CARUSO: The last question I have is actually to kind of turn things to you. I always like to know – I have my own structure and my own goals for this type of interview. I explained to you a bit what the project was about. So I’d just like to ask is there anything that you would like to discuss that I have not asked about. I just like giving people a chance.

IANNUZZI: That’s hard.

CARUSO: Hopefully I covered everything and so the answer is no.

IANNUZZI: You covered everything that I think is important. The thing I say that you keep in mind – one thing that does help San Diego a lot, and I remember last night I met Malin Burnham, and some people who have been here for a long time in San Diego. Because of San Diego’s incredible living environment and culture – it’s kind of a cultural place, I think, even though you could argue that people on the east coast will say, “Come on. It ain’t Philadelphia, and it ain’t New York.” It’s a wonderful place to be and people will stay here until they die. They become a – what’s the term? A resource to the community. Malin last night talked about ways we should all get together as a group, and we may coming up in a few months, of finding new ways to work towards letting fewer companies leave. You know, this kind of thing we’re talking about. Why there are no Fortune 500 companies here. I’m realize that this is a man who helped move the stem cell program for us and a man who persuaded – he and David persuaded Duane Roth to run CONNECT, which transformed CONNECT again and gave it a rebirth. We have the most extraordinary people in San Diego that love living here, and therefore we’re blessed, so we don’t have to fight to keep them. We fight to keep their companies from being sold. We don’t fight to keep what I call the intellectual social emotional capital. I call it a little bit of that. It’s a great place to live. It’s a great place to work. Craig Venter, while speaking to me last night, – he says, “Guy, look at this.” And we’re looking from the Stanford Stem Cell Facility Consortium and we’re seeing the ocean. We’re seeing La Jolla, and we’re looking. It’s like no, there’s no place on the planet we want to be, which is an asset that we have in San Diego, and it would be fun to use it more aggressively than we do, although when you’re asking your friend to move here from St. Louis, you don’t pull punches on this either.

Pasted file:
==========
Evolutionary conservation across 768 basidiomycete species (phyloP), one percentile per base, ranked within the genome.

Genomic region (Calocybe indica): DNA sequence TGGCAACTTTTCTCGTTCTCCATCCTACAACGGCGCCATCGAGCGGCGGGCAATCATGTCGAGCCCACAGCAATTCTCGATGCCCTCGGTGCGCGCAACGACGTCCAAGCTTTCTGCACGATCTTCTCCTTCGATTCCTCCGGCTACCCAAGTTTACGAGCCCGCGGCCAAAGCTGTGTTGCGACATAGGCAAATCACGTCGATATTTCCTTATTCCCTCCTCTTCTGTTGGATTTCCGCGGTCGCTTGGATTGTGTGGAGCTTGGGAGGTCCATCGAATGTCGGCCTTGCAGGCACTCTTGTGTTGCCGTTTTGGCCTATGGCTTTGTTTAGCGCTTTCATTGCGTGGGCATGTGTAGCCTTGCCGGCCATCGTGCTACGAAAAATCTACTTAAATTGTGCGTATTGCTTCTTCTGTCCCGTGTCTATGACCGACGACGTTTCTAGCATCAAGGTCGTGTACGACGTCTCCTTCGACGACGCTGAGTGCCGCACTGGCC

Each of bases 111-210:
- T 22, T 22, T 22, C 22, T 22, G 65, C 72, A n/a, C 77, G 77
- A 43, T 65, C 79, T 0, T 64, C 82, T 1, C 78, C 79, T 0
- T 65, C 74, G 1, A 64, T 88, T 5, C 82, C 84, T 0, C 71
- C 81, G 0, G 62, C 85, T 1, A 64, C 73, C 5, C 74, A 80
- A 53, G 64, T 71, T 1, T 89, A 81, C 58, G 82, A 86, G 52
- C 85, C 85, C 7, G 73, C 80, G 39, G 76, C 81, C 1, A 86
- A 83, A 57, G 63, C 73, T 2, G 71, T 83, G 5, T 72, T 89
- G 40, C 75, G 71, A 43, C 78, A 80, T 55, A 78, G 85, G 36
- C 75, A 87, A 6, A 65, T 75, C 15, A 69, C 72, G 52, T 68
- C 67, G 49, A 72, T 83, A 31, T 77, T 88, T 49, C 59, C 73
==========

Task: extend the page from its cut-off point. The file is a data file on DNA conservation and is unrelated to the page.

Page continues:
CARUSO: Right. All right. Well thank you very much.

IANNUZZI: A pleasure.